Serbian Radical Party (SRS) leader, federal deputy, a man with a Ph.D. in national defence, Serbian President Slobodan Milosevic's former favorite politician (dropped in 1993) - Vojislav Seselj, proposed last week that the Federal Assembly amnesty all those citizens sentenced for carrying arms, on condition that they have not committed another offence. He considers the proposal reasonable, considering that the Government hasn't done anything with regard to the merry-making ("senluk") during the "wedding of the decade" in Zitoradja. This probably means that it is permissible to carry arms, and use them for merry-making. "Senluk" is a Turkish word and means that joy is expressed by firing from arms; according to footage of the wedding of paramilitary leader Zeljko Raznatovic Arkan and popular folk star Svetlana Ceca Velickovic - which Seselj had in mind, "senluk" is a Serbian custom.

Seselj probably had a good reason in bringing up the subject, even though he waived around in public with a pistol during the honeymoon period of the SRS and the SPS and right up to 1993 when it all ended in tears and recrimination. A general insecurity is on the rise in spite of police reports which claim that the number of crimes involving arms is dropping, and that only the mafia use arms in their showdowns.

The police have shown a lot of understanding for old Serb customs: at the start of the wedding in Zitoradja at least a dozen offenses were committed: endangering the traffic (Mercedes-Benz cars without registration plates), carrying and firing from banned weapons (Heckler & Koch), endangering general security and damaging public property (the power line was shot up). At the same time, raids on hidden and unused arms in Sandzak and Kosovo are presented by state television on prime time news as great victories and achievements of the police.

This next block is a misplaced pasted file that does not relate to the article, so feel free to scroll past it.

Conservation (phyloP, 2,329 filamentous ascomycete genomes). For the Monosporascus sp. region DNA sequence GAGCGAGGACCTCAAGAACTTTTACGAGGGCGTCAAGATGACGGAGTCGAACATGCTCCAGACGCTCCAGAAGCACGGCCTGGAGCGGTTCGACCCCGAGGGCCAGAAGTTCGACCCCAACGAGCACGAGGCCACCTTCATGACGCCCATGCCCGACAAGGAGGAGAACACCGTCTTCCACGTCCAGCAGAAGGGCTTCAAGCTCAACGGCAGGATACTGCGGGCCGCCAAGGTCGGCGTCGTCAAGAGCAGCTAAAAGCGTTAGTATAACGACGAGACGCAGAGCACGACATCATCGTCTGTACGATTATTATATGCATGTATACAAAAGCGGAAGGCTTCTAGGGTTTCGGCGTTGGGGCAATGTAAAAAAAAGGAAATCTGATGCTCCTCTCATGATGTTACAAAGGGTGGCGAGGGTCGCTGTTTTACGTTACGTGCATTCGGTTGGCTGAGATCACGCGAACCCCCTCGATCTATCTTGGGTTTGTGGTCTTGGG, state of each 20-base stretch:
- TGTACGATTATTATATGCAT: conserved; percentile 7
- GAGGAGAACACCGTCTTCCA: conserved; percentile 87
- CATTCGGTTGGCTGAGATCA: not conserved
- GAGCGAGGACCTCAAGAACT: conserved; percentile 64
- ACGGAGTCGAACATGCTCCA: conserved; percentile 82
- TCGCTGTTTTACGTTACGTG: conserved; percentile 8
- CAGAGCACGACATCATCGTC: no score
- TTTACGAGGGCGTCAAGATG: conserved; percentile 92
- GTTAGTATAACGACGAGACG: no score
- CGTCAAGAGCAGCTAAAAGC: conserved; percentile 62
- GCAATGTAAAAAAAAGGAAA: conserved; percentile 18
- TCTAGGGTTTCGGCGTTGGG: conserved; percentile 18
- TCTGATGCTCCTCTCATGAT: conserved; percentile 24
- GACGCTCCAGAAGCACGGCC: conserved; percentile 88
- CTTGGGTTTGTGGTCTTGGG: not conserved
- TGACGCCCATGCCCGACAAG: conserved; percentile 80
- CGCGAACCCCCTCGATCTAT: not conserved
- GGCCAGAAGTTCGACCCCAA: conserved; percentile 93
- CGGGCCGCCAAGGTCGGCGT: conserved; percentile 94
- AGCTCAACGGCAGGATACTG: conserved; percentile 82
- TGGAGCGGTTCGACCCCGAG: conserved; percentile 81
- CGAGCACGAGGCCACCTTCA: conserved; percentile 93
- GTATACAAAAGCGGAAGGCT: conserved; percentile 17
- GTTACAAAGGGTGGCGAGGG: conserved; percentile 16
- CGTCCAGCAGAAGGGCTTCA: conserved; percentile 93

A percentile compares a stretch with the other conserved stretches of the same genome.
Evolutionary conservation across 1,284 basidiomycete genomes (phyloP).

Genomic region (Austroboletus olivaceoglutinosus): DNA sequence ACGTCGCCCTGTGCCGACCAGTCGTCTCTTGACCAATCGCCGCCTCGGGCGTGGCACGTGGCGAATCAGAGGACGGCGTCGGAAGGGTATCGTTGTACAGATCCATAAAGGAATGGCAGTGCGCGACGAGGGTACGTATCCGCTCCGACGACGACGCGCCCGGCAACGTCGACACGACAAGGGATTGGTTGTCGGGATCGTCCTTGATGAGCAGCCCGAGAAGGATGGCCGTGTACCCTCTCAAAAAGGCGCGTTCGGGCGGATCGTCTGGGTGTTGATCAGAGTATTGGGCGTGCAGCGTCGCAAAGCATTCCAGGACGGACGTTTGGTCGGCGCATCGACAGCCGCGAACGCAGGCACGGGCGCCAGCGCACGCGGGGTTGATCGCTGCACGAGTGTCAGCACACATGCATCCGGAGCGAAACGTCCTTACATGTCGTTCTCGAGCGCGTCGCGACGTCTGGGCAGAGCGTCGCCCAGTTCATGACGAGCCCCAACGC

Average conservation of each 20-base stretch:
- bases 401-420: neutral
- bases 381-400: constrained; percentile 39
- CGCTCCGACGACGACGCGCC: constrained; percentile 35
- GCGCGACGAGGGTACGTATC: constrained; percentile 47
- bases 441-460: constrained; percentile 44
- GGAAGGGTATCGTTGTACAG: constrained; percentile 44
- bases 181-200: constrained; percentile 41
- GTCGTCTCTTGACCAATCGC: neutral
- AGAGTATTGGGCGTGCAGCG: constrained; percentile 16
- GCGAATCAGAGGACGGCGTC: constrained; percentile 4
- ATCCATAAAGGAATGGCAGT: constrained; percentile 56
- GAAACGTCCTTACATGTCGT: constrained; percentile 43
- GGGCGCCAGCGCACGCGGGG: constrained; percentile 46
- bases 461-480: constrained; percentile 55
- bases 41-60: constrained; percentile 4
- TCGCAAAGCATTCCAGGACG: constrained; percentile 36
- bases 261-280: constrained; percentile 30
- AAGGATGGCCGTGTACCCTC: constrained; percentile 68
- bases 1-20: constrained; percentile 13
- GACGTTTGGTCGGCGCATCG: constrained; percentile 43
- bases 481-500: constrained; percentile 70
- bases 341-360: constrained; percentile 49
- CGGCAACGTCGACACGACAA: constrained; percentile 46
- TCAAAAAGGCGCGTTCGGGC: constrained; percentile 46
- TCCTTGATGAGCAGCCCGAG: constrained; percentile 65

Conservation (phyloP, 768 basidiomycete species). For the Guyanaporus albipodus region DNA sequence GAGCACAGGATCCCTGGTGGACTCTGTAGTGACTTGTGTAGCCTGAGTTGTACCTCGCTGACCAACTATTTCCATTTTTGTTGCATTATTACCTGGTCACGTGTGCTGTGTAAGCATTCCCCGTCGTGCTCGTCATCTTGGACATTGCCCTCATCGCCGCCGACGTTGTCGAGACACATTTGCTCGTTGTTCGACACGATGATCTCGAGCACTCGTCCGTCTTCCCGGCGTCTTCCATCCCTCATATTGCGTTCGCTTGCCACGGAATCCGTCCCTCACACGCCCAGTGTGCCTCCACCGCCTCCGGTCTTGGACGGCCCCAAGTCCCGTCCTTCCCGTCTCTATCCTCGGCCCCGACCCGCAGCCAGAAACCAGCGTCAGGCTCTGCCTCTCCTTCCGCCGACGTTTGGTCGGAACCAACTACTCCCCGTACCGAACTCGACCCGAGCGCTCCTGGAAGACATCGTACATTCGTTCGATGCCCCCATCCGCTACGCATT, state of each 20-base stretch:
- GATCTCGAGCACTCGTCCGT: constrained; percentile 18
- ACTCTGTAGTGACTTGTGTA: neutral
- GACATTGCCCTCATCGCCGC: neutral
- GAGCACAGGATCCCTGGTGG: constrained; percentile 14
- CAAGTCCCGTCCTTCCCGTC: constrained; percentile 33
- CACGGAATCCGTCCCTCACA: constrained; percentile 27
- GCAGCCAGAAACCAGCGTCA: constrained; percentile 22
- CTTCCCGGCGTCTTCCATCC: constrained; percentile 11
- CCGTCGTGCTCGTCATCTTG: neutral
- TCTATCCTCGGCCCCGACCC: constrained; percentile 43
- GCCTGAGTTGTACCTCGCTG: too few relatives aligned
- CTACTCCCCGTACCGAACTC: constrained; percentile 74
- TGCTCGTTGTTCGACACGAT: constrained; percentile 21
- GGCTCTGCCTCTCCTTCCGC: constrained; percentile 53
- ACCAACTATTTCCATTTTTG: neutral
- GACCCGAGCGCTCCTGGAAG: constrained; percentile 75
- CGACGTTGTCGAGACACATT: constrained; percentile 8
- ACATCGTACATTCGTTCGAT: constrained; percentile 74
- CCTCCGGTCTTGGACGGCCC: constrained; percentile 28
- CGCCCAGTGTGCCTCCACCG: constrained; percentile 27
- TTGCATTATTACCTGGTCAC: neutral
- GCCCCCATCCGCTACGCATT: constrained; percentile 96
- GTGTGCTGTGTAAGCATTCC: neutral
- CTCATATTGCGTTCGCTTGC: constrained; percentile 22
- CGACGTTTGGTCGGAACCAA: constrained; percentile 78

Not so long ago one of the arguments in sentencing the protagonists of the Opera affair (a counter-espionage scandal in the Yugoslav Army in 1991 during the war in Croatia), was that four of the ten guns confiscated at Zagreb airport didn't have signed papers. In short, the unpunished carrying and use of arms are open to interpretation by the authorities. The law is there to be debated by the deputies, unless, as was the case with the Law on arms and ammunition submitted before the Serbian Assembly by the Democratic Party, it is not "forgotten" in procedure.

In the mid Eighties, a few years before the disintegration of Socialist Yugoslavia, the competent departments of the federal police at the time, estimated that 1.5 million weapons had been left over from WW2 and were in the illegal possession of the citizens. In those days, all one had to do was proclaim the weapon a trophy, and the necessary papers would be issued. The line was drawn at anti-aircraft guns and tanks. Judging by the Serbian police activities (or lack of them) we will enter the 21st century with a lot more weapons.